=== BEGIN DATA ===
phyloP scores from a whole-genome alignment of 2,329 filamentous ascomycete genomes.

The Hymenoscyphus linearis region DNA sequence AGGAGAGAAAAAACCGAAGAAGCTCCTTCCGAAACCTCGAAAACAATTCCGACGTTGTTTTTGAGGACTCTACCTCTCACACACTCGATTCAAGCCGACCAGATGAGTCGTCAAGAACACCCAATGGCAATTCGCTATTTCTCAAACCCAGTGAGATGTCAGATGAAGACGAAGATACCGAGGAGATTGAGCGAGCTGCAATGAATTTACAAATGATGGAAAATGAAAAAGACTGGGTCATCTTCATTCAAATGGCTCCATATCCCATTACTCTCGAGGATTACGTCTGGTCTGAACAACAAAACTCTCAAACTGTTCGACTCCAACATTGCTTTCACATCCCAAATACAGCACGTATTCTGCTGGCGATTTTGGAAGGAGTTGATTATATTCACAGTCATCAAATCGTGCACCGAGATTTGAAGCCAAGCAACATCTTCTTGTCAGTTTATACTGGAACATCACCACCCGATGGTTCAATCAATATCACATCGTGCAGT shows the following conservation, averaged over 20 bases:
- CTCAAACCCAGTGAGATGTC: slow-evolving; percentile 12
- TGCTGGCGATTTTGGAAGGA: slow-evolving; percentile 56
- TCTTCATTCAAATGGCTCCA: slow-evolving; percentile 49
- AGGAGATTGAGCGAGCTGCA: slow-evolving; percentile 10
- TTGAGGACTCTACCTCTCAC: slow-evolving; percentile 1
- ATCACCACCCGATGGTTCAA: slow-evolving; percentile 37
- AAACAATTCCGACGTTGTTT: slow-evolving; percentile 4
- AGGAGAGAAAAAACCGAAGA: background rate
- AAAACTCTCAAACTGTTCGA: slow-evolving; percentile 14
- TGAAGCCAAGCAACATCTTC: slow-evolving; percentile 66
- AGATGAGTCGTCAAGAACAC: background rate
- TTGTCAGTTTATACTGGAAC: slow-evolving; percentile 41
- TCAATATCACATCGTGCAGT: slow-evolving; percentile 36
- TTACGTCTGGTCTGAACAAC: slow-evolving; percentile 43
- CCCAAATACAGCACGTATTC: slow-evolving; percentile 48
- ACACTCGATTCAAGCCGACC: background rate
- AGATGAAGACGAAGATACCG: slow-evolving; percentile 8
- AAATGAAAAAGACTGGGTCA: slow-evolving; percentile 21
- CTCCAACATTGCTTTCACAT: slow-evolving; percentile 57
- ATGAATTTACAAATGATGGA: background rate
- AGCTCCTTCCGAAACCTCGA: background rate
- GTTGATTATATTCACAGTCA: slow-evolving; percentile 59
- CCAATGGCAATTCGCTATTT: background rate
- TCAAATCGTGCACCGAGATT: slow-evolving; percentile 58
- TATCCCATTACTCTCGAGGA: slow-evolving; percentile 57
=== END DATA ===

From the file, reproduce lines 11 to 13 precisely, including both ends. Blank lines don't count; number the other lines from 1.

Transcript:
- AAAACTCTCAAACTGTTCGA: slow-evolving; percentile 14
- TGAAGCCAAGCAACATCTTC: slow-evolving; percentile 66
- AGATGAGTCGTCAAGAACAC: background rate